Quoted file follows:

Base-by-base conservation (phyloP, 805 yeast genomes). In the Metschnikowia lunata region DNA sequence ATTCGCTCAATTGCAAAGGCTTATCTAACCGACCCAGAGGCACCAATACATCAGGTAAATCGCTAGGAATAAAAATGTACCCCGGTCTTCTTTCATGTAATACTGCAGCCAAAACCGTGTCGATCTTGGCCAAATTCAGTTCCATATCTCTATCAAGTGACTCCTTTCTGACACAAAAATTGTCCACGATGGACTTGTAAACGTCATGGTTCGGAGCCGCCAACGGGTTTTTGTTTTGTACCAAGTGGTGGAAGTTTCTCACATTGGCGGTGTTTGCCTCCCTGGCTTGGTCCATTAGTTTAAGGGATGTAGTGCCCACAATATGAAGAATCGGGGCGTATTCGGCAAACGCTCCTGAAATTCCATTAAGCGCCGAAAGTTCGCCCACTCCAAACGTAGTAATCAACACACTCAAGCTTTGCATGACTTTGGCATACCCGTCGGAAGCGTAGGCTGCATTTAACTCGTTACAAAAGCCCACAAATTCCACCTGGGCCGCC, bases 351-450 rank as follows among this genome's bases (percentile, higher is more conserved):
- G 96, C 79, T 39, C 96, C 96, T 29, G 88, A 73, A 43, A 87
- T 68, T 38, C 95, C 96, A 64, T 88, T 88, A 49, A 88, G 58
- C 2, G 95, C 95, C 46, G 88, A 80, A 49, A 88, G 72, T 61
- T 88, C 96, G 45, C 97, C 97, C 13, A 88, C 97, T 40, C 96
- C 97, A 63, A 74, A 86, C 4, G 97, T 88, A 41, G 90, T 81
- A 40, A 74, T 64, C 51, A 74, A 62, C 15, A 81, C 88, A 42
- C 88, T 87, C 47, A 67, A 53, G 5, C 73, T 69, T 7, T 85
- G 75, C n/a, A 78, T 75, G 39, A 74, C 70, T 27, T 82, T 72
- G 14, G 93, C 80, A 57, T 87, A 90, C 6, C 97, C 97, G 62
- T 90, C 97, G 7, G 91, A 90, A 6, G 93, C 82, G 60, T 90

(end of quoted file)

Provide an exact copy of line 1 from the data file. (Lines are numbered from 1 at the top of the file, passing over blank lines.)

Base-by-base conservation (phyloP, 805 yeast genomes). In the Metschnikowia lunata region DNA sequence ATTCGCTCAATTGCAAAGGCTTATCTAACCGACCCAGAGGCACCAATACATCAGGTAAATCGCTAGGAATAAAAATGTACCCCGGTCTTCTTTCATGTAATACTGCAGCCAAAACCGTGTCGATCTTGGCCAAATTCAGTTCCATATCTCTATCAAGTGACTCCTTTCTGACACAAAAATTGTCCACGATGGACTTGTAAACGTCATGGTTCGGAGCCGCCAACGGGTTTTTGTTTTGTACCAAGTGGTGGAAGTTTCTCACATTGGCGGTGTTTGCCTCCCTGGCTTGGTCCATTAGTTTAAGGGATGTAGTGCCCACAATATGAAGAATCGGGGCGTATTCGGCAAACGCTCCTGAAATTCCATTAAGCGCCGAAAGTTCGCCCACTCCAAACGTAGTAATCAACACACTCAAGCTTTGCATGACTTTGGCATACCCGTCGGAAGCGTAGGCTGCATTTAACTCGTTACAAAAGCCCACAAATTCCACCTGGGCCGCC, bases 351-450 rank as follows among this genome's bases (percentile, higher is more conserved):